Estonia Disaster Left 852 Dead
By James Donahue
The 509-foot-long cruise ferry Estonia was making a regular crossing on the Baltic Sea, from Tallinn,
Estonia to Stockholm, dealing with high winds and waves, when the lock on an automobile loading door failed, the door swung
open, and the ship flooded so fast it foundered, taking 852 souls to their death on September 28, 1994.
The disaster was marked as among the worst maritime disasters of the century and the deadliest shipwreck
disaster to have ever occurred on the Baltic Sea in peacetime.
The 14-year-old ship was heavily laden with 803 passengers, their vehicles, and a crew of another
186 when the disaster happened. Only 137 passengers and crew members survived. They were pulled from the sea by other vessels
and emergency helicopters, many of them suffering from hypothermia.
A major factor in the sinking was believed to have been a decision by the ship’s master, Captain
Arvo Andresson, to drive the ship at top speed into the high seas in an effort to keep the vessel on its scheduled time. This
consequently weakened with bow visor and vehicle ramp at the bow of the ferry, causing them to break off from the hull.
The officers on the bridge would not have seen the breaking away of the protective parts at the bow
because the bridge was set back from the bow and towered five decks above it. Everyone on the ship knew that something severe
had happened, however, because there had been several loud cracks and bangs just before the ferry began listing to port.
Researchers determined that Andresson slowed the ship's engines and gave an order to turn the vessel
to port. Without understanding what had happened at the gates to the auto deck, this appeared to have been the correct procedure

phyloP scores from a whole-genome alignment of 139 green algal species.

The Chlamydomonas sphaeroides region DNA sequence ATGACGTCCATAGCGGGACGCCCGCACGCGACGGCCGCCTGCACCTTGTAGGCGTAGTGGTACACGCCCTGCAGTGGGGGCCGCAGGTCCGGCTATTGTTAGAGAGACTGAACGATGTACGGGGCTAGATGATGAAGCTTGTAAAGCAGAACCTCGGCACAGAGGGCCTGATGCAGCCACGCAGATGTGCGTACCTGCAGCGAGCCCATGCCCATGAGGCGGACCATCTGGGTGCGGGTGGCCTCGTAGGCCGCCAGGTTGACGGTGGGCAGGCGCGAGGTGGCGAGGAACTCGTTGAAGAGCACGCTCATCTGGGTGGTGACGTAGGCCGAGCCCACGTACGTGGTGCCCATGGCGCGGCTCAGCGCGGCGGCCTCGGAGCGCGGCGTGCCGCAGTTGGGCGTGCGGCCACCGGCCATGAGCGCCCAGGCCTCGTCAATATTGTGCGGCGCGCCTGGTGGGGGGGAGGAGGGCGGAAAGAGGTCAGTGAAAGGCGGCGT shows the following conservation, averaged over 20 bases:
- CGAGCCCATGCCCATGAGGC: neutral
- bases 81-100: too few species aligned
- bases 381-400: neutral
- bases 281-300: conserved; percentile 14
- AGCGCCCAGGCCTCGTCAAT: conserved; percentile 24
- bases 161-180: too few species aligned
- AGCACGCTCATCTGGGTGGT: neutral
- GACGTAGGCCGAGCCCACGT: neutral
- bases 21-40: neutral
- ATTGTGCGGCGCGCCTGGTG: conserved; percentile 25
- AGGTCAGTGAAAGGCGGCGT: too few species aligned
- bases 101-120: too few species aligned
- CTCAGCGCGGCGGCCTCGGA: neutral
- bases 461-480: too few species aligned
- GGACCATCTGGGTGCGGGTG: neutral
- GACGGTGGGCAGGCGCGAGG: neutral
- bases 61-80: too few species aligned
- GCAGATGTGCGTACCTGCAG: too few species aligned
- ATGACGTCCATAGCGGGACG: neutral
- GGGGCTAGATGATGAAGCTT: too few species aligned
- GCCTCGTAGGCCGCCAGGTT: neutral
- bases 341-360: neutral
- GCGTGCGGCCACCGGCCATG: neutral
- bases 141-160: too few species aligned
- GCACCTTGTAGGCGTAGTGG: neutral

to follow since the storm was slamming the vessel from port and the ship was listing to port.
By turning the ship into the storm and taking the brunt of the waves from the bow, most sailors would
consider that the correct action. But researchers later determined that the turn literally sank the ship. With the front gates
gone, turning the ship into the high seas caused the automobile deck to flood. As the vessel settled by the bow, the seas
next began pouring into the passenger deck below the vehicle deck. The Estonia quickly listed harder to port and then turned
on its side, trapping over 600 passengers in their cabins. This all happened between 1 a.m. and 1:30 a.m. while most of the
passengers were asleep below.
In its 14 years on the high seas, the Estonia operated under four different names and had four different
owners. It was launched in 1980 as the Viking Sally. When sold in 1990 the ship was named Silja Star. Then under new owners
in 1991 the ferry was named Wasa King. When sold to Estline Marine in 1993, the ship received its final name, Estonia.
Estline carried passenger and automobile traffic between Stockholm, Sweden and Tallinn, Estonia.
The ship had the power to reach speeds of 21 knots. It was large enough to carry up to 2,000 passengers
and 460 cars.